*-to-many associations and the need for a Collection interface
While generating a proxy for a one-to-one or many-to-one association is mandatory to fulfill the same contract of a complete graph, is somewhat simple to satisfy the loading of collections of objects. In Doctrine 2, entities are required to implement collections in their fields with an instance of Doctrine\Common\Collections\Collection interface, and this is commonly done with instancing in the constructor Collections\ArrayCollection; when reconstituting an object from the database, a Doctrine\ORM\PersistentCollection instance is substituted in hydration and it has the mandatory field reference to the AssociationMapping object and the EntityManager to load itself when required to do so.
The Collection interface is not orm-dependent and it has been placed in the Common namespace to let the user build a real persistence-ignorant Domain Model.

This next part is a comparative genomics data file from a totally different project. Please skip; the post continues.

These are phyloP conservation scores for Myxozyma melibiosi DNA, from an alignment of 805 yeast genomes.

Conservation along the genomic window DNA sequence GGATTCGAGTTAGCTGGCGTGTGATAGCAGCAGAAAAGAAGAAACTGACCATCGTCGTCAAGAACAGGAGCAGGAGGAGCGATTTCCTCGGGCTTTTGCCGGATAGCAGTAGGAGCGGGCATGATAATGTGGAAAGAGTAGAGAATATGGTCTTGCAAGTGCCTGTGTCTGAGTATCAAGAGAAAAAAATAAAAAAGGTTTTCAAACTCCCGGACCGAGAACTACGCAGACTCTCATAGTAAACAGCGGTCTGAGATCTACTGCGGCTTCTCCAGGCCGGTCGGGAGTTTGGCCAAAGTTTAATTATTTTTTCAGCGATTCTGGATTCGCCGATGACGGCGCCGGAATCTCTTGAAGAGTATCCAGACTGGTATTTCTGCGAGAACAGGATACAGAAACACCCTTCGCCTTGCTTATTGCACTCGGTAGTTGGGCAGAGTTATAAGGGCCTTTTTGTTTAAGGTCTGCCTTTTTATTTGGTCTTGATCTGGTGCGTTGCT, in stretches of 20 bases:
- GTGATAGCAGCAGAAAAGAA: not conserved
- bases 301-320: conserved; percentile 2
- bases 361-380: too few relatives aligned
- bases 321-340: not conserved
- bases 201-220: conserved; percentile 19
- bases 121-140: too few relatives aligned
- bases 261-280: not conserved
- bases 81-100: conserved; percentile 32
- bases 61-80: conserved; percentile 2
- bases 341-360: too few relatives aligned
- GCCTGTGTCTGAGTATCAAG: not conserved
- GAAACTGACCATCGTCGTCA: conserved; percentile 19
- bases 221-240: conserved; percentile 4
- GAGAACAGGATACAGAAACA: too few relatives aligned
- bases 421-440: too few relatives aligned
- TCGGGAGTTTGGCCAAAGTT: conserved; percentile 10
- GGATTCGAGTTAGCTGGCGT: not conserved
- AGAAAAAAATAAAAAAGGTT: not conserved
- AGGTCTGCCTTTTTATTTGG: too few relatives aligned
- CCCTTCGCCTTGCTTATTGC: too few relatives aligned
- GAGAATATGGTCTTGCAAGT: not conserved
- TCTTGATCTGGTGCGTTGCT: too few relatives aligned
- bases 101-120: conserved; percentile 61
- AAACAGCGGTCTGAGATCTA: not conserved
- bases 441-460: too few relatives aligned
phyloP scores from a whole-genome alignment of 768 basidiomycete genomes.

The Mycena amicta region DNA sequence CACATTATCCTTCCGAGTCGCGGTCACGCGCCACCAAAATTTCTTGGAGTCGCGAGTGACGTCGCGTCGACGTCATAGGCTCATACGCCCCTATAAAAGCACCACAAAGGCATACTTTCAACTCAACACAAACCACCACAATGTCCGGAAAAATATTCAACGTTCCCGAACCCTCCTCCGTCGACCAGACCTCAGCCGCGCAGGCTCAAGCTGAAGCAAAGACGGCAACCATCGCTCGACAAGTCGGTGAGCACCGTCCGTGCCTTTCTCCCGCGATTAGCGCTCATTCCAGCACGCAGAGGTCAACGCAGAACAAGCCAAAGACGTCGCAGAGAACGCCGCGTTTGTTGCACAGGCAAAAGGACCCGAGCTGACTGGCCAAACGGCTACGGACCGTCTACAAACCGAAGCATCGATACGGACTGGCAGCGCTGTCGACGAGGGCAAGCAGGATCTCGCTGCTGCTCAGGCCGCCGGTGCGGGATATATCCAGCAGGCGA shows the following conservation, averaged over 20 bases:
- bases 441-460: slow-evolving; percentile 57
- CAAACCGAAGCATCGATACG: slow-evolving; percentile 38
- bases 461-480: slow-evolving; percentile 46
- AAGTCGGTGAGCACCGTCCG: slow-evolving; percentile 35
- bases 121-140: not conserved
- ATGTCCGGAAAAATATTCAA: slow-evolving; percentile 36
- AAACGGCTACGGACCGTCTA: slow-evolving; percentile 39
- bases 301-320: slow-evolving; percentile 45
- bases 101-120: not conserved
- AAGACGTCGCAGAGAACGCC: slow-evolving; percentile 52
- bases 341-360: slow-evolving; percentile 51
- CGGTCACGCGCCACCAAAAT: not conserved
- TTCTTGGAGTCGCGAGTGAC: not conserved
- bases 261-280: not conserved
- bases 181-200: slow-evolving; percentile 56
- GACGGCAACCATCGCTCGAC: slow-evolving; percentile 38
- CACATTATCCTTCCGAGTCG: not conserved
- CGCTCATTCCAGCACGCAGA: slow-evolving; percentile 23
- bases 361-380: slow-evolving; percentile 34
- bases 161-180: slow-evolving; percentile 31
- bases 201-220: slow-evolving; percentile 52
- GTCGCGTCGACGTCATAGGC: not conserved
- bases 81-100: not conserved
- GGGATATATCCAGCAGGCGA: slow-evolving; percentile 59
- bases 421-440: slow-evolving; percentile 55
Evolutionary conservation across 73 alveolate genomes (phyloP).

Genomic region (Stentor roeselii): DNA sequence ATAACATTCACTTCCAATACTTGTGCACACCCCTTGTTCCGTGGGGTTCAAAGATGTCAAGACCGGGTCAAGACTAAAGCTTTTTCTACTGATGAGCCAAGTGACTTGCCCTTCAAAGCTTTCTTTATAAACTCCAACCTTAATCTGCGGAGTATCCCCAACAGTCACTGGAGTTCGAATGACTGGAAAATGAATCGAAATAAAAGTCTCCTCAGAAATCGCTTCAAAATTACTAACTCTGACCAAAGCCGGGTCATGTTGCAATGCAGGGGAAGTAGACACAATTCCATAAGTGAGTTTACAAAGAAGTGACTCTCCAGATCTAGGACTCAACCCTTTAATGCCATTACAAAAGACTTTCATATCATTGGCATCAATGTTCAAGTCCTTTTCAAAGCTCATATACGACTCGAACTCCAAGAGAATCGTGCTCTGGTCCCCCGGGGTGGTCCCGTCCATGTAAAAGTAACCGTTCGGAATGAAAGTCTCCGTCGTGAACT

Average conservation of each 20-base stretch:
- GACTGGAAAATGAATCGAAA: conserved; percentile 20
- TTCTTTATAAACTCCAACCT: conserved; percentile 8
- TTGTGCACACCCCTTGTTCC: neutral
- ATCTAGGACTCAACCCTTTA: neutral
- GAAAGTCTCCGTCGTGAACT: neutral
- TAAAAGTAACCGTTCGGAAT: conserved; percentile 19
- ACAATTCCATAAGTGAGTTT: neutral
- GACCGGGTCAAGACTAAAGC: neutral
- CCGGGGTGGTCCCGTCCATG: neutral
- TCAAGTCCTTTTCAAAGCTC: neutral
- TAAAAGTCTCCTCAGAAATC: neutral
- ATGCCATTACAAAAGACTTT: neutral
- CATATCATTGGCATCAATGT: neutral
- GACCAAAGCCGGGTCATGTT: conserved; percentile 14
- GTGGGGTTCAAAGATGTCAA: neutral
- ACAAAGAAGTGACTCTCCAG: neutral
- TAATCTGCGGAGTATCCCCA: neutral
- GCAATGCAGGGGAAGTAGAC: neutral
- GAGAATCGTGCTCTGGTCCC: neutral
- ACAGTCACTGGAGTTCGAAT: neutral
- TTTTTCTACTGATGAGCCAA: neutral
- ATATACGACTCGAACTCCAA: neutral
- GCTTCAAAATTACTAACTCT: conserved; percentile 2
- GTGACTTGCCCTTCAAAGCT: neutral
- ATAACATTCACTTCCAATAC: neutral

A quick solution to implement lazy loading would be to fill the PersistentCollection instance with dynamic proxies. However, this proves to be slow as every object in the collection will issue a different query to the database for retrieving its internal data, and requires to join association tables even if the collection is not used.
Instead, the current implementation injects in the PersistentCollection (which obviously implements Collection) the needed collaborators, as no constructor is specified in the interface:
  • the collaborators are always EntityManager and the AssociationMapping instance.
  • there's no need to store foreign keys in the PersistentCollection since *-to-many relations do not use foreign keys from the source object. In our example, the Groups a User belongs to are joined with the primary key of User, and other collections will do the same.
  • also here the unit testing of the PersistenceCollection trigger capabilities is separated from the loading itself, performed by an AssociationMapping instance. There are also functional tests to run the overall process of lazy loading in its entirety.
Final notes